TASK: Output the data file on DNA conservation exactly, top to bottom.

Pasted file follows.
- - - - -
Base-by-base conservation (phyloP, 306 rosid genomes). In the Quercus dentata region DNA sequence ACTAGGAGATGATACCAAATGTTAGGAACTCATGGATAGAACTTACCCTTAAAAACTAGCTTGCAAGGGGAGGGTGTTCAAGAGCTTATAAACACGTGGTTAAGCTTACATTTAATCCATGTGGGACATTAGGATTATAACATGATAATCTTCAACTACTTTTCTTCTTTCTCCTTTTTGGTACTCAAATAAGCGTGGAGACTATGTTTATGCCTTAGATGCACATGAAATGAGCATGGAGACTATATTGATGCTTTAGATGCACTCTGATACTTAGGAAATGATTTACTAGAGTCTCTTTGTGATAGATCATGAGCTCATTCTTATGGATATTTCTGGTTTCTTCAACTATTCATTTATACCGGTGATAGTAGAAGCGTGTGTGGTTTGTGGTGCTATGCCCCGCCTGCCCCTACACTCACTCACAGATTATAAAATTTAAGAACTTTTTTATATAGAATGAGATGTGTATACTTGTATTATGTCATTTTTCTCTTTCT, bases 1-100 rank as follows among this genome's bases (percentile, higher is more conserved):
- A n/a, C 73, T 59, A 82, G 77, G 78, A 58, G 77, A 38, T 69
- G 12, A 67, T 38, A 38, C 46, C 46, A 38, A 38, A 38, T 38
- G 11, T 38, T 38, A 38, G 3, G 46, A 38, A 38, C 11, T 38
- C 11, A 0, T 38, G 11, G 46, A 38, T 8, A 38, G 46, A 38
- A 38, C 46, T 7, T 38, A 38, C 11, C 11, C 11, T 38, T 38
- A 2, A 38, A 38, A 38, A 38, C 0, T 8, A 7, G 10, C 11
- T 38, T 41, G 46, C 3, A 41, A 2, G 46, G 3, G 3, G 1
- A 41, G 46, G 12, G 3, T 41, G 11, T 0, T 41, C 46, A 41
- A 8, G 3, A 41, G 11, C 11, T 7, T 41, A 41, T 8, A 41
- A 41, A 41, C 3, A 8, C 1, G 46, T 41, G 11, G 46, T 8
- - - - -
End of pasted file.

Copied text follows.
Base-by-base conservation (phyloP, 306 rosid genomes). In the Quercus dentata region DNA sequence ACTAGGAGATGATACCAAATGTTAGGAACTCATGGATAGAACTTACCCTTAAAAACTAGCTTGCAAGGGGAGGGTGTTCAAGAGCTTATAAACACGTGGTTAAGCTTACATTTAATCCATGTGGGACATTAGGATTATAACATGATAATCTTCAACTACTTTTCTTCTTTCTCCTTTTTGGTACTCAAATAAGCGTGGAGACTATGTTTATGCCTTAGATGCACATGAAATGAGCATGGAGACTATATTGATGCTTTAGATGCACTCTGATACTTAGGAAATGATTTACTAGAGTCTCTTTGTGATAGATCATGAGCTCATTCTTATGGATATTTCTGGTTTCTTCAACTATTCATTTATACCGGTGATAGTAGAAGCGTGTGTGGTTTGTGGTGCTATGCCCCGCCTGCCCCTACACTCACTCACAGATTATAAAATTTAAGAACTTTTTTATATAGAATGAGATGTGTATACTTGTATTATGTCATTTTTCTCTTTCT, bases 1-100 rank as follows among this genome's bases (percentile, higher is more conserved):
- A n/a, C 73, T 59, A 82, G 77, G 78, A 58, G 77, A 38, T 69
- G 12, A 67, T 38, A 38, C 46, C 46, A 38, A 38, A 38, T 38
- G 11, T 38, T 38, A 38, G 3, G 46, A 38, A 38, C 11, T 38
- C 11, A 0, T 38, G 11, G 46, A 38, T 8, A 38, G 46, A 38
- A 38, C 46, T 7, T 38, A 38, C 11, C 11, C 11, T 38, T 38
- A 2, A 38, A 38, A 38, A 38, C 0, T 8, A 7, G 10, C 11
- T 38, T 41, G 46, C 3, A 41, A 2, G 46, G 3, G 3, G 1
- A 41, G 46, G 12, G 3, T 41, G 11, T 0, T 41, C 46, A 41
- A 8, G 3, A 41, G 11, C 11, T 7, T 41, A 41, T 8, A 41
- A 41, A 41, C 3, A 8, C 1, G 46, T 41, G 11, G 46, T 8